Is this the end of Tim Henman's ambitions of winning Wimbledon?
Tony Pickard: I would not say this is the end, but obviously time is running out. This time next year I am likely to say "Yes, it is". Once you hit the 30-year mark you have to look at it realistically, though we don't mature as tennis players as early as in other countries. But I think he has to go away now and work unbelievably hard.
David Lloyd: No, I think he has got another two years. But I don't think he played as well this year as three or four years ago for the simple reason he doesn't serve as hard. He doesn't get enough cheap points any more.
John Barrett: No, because he has proved often enough that he can get within reach of the final. But with each passing year the chance gets less likely. The only thing is, never underestimate a man with determination, ambition and ability. Older people have won this tournament. Arthur Gore won it for the third time in 1909 when he was 38, and they would have told you in those days it was just as hard to win Wimbledon.
Is the national expectation too great a burden for one player to carry?
Pickard: If you are good enough, the answer to that is no. I think Tim thrives on it as long as all is going well, but he would be a lot better off if people stopped shouting so much, though they mean well and are wanting him to succeed. But I don't think they are doing him any favours. When I was with Stefan Edberg and the Swedes did all that rhythmic clapping between points, it never helped him.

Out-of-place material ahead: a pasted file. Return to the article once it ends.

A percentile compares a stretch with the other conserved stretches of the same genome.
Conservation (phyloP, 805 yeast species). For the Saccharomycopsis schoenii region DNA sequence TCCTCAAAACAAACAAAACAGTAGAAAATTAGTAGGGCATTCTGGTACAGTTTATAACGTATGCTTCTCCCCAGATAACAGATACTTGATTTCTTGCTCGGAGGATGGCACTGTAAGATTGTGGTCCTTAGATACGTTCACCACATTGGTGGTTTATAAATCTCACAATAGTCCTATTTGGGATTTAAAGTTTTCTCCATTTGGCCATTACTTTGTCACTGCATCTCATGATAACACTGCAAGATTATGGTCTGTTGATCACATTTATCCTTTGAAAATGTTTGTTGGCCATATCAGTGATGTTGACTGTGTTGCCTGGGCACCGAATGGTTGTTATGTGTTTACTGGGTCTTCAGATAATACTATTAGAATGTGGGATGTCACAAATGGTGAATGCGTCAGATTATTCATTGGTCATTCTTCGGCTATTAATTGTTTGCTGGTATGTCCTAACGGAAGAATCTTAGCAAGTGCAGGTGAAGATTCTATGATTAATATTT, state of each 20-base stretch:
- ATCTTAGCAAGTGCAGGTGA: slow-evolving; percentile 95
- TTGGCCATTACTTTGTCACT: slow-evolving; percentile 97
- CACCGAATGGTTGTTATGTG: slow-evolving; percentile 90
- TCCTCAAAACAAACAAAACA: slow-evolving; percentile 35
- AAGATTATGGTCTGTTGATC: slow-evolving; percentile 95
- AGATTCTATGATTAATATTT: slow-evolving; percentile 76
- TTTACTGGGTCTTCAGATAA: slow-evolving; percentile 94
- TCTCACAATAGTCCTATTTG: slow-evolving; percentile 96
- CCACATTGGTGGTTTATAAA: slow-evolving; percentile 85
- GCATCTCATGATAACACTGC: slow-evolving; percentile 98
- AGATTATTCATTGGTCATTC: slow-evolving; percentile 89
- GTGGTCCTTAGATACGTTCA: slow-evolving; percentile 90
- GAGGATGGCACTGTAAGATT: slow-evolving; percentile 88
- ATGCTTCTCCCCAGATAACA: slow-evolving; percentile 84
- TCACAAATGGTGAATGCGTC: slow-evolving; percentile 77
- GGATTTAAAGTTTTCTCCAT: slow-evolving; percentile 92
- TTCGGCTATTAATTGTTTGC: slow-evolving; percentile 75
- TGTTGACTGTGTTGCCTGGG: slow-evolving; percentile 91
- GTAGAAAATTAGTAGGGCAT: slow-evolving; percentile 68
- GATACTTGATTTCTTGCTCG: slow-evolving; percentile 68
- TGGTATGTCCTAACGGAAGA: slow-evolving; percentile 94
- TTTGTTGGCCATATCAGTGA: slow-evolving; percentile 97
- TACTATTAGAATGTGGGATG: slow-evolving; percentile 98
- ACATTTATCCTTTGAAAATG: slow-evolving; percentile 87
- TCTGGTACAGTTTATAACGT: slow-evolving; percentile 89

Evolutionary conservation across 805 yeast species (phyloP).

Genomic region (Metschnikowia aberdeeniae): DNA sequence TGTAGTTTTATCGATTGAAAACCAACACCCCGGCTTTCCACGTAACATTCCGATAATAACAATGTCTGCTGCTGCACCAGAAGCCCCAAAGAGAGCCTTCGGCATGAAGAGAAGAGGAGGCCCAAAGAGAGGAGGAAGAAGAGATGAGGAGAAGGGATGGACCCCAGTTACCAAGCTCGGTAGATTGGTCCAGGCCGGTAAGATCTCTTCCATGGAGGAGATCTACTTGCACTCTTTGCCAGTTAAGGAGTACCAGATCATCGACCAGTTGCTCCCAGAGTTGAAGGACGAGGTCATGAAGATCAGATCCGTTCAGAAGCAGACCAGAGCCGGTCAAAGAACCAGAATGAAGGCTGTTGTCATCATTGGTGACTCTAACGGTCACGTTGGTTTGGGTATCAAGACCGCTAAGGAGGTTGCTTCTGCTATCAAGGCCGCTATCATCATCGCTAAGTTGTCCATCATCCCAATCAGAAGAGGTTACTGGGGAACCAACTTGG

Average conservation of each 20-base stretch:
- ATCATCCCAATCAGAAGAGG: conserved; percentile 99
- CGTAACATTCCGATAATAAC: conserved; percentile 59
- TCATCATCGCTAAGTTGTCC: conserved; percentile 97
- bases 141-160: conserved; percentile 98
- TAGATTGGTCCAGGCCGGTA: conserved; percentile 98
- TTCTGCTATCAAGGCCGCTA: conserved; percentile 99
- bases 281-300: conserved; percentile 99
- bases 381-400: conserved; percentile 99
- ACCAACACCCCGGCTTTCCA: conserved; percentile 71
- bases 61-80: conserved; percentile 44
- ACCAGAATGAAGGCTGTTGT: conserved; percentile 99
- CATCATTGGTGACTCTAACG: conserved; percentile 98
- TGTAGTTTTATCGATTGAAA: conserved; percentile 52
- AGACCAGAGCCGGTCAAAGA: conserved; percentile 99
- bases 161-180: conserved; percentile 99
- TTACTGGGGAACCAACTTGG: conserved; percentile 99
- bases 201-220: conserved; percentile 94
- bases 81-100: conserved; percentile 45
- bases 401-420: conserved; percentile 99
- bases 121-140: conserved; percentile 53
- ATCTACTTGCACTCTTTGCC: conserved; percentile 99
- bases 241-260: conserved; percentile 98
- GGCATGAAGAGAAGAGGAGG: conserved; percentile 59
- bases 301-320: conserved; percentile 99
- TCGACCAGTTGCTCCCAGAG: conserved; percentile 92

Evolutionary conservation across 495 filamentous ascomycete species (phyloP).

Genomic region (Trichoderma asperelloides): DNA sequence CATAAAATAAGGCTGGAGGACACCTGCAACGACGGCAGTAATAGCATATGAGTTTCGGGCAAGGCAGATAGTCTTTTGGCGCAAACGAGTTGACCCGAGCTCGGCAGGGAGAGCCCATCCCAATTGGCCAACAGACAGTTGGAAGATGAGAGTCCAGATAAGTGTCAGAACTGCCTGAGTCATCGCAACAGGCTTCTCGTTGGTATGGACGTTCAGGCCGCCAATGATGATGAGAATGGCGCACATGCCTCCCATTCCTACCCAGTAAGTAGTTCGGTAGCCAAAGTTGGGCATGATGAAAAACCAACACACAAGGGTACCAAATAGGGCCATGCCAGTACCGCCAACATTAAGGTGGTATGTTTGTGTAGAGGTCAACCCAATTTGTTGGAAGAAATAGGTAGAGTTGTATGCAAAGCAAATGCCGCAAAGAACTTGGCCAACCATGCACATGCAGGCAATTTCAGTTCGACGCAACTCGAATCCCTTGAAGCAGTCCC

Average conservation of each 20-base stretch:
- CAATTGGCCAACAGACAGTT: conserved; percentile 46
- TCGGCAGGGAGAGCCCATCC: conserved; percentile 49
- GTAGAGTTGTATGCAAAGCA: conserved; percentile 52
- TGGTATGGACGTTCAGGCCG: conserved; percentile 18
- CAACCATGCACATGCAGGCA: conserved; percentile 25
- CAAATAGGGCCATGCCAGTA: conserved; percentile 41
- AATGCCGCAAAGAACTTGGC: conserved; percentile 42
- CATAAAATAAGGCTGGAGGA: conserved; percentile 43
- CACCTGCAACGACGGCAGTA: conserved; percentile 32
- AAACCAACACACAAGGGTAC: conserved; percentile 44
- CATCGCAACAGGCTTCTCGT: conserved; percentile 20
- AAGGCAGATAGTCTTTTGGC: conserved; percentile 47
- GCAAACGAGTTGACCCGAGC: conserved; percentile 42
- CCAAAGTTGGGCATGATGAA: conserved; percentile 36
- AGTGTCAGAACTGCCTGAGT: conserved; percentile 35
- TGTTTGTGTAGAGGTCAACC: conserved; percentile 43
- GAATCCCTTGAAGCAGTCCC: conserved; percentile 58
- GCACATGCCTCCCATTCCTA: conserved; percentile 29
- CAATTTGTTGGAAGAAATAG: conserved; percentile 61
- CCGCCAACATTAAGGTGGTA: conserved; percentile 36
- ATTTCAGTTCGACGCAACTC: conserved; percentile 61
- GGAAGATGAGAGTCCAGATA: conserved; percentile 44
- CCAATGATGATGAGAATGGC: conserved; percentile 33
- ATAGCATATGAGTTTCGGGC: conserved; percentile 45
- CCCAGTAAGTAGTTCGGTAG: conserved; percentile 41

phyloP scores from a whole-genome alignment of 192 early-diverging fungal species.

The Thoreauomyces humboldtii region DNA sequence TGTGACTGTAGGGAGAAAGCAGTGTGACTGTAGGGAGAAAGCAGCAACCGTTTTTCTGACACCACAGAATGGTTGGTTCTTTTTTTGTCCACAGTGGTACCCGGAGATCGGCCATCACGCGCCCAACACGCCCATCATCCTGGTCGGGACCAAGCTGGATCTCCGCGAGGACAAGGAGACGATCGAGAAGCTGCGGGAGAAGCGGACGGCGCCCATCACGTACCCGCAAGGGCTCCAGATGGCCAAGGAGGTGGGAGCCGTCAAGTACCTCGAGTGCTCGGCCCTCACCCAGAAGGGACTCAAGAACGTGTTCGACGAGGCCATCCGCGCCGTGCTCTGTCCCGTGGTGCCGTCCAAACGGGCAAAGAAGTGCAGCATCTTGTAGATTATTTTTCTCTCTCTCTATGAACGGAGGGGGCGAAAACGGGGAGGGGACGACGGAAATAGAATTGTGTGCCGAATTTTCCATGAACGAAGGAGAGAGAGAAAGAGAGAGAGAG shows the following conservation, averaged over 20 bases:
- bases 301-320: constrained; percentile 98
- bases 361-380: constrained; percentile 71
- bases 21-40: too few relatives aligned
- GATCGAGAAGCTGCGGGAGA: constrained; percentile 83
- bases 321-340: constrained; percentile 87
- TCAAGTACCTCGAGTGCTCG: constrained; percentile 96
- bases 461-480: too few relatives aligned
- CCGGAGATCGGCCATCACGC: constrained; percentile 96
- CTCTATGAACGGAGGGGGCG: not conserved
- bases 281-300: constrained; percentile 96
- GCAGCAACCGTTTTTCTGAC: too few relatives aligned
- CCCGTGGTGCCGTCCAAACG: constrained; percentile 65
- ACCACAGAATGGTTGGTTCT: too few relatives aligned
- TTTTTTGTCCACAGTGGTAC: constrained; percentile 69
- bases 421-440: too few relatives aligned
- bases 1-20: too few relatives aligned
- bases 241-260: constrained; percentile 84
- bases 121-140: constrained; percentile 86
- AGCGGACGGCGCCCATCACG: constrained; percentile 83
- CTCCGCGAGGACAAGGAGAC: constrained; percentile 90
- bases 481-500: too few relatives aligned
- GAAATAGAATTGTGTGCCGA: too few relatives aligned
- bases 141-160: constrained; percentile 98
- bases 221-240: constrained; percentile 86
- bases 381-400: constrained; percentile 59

Lloyd: No. His record proves that is not the case; his record is still very good. I think the expectation helps him. Sportsmen love to go on court knowing 95 per cent of the audience are going to be cheering for them. I don't think expectation is anything to do with it. The reason he lost was that the tools he has right now are not good enough to win. The courts have been slowed and the balls are heavier. He has to work more on his game, serve better. He had one serve at 112mph but there were too many at 93, 94. That's 20 per cent difference.
Barrett: It is. I am full of admiration for the way he handles it. It has to be an awful pressure, though he doesn't admit it. It is unreasonable, but it is inevitable that, with such a gap since Fred Perry's days, the expectation will be so high. It is revved up by us in the media; it becomes almost hysterical.
What facets of Henman's game can be improved and how?
Pickard: His serve is a lot better than 12 months ago, but there is still room for improvement to get it back approximately to where it was before. I don't think, with respect, anybody did him any favours when they changed it. For me, he is not quick enough and doesn't ask the questions often enough, yet he has all the ammunition in his game to do that.